While these are impressive figures, many SMBs are still not convinced of the benefits of PDM and remain on the fence as to whether to implement it or not. This indecision presents both a challenge and an opportunity for making believers of SMBs in PDM.

Generic Product Data Management Overview (From Wikipedia)

Organizations implement PDM for many different reasons, but virtually all implement with common goals, including:

  • Securely controlling product-related information
  • Sharing product knowledge for collaboration
  • Searching for and reusing product information.

The two biggest words and phrases that resonate with SMBs regarding PDM are “preconfigured process workflow” and “design reuse.”

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CAD/PDM Software Evaluation: Autodesk Inventor/Vault Professional

Friday, May 16th, 2014

Editor’s Note: This is the first installment of a series of four evaluation articles of CAD/PDM systems for SMBs.

Overview

Autodesk Vault Profession is one of three levels available from the company. Also available are Vault Basic and Vault Workgroup.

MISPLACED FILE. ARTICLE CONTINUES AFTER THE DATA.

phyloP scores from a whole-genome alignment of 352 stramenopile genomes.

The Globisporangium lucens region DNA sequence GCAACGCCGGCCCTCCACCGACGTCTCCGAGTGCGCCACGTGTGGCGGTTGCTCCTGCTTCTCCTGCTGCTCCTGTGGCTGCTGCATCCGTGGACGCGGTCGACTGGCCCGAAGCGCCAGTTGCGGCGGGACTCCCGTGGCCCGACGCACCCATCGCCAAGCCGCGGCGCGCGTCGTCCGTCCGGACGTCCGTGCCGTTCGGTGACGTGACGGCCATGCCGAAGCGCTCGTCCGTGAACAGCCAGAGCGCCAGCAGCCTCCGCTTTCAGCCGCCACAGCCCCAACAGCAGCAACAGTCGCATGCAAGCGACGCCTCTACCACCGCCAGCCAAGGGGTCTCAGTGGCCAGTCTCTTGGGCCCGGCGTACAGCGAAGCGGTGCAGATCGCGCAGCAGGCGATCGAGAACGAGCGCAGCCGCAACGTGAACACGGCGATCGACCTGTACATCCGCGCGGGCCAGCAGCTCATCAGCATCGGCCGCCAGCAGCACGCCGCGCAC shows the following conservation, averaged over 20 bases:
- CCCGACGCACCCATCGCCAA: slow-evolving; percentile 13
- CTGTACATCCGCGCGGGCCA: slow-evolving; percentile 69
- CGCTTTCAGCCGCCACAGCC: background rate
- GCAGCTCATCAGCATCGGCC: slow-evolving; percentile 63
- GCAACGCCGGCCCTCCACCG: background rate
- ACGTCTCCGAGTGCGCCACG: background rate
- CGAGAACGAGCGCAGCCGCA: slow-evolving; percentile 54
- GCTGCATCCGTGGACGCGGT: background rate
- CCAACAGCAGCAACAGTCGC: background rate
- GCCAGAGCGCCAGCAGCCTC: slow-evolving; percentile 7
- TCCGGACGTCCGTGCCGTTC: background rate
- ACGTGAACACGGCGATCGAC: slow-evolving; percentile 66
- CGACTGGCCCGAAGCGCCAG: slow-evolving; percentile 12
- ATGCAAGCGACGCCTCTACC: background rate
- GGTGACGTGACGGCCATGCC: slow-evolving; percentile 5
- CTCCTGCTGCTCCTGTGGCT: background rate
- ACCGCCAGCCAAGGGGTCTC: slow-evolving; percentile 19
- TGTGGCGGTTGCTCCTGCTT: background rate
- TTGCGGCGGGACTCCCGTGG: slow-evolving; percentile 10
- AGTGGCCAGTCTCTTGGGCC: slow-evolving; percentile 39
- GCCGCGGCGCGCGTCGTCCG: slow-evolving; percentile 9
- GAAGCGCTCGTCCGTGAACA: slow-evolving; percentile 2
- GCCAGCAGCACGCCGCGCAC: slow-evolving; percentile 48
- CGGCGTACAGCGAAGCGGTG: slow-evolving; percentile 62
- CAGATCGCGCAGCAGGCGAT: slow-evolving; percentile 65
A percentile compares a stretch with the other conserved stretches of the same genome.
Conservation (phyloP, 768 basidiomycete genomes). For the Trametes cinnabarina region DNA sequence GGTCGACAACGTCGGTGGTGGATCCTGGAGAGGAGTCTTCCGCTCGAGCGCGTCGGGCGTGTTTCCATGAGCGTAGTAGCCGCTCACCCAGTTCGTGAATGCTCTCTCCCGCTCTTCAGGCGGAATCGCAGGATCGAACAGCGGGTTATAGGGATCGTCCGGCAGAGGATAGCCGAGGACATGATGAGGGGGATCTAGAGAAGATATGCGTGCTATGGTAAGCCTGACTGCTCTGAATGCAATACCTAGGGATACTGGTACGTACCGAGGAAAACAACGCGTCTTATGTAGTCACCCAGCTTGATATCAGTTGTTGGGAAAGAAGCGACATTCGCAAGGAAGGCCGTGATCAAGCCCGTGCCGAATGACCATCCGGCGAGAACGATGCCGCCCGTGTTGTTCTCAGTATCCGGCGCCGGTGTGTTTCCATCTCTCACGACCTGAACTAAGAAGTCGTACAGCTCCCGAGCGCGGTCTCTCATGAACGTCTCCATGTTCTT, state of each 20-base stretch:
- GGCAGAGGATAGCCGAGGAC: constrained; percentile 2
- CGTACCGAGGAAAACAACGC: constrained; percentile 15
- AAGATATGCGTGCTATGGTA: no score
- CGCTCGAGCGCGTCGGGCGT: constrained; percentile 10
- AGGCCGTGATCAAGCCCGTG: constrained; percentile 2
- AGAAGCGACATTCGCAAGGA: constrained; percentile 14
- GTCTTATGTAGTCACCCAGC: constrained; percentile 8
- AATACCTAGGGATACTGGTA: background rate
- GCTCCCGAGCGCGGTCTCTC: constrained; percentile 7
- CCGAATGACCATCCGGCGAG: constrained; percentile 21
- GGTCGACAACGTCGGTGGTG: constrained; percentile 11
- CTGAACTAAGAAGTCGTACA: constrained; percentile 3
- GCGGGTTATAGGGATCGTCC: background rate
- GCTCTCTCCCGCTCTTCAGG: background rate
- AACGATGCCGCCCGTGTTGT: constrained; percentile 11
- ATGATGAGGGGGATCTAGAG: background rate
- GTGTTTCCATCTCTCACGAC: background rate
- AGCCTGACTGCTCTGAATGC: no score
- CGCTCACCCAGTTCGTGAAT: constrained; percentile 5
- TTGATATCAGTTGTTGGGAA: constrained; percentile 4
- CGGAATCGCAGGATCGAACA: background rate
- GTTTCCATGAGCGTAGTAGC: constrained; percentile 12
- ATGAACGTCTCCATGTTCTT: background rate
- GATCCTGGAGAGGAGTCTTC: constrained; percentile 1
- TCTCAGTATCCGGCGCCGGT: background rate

Vault Professional is a standalone application providing access to vault data. Integrated add-in clients for CAD and non-CAD applications are used to manage data. When working on files managed by any vault-type system, it is important to note that copies of files that are stored in the vault are checked out. Files are never directly edited in the vault; these files are read-only until they are checked out. In effect, copies of files are checked out of the vault for editing. In a vaulting scheme, a file can be checked out only by one user at a time. Changes made to checked out files are sent back to the server when a file is checked in.

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Autodesk 2014 Products = Desktop Suites + Cloud Services

Tuesday, March 26th, 2013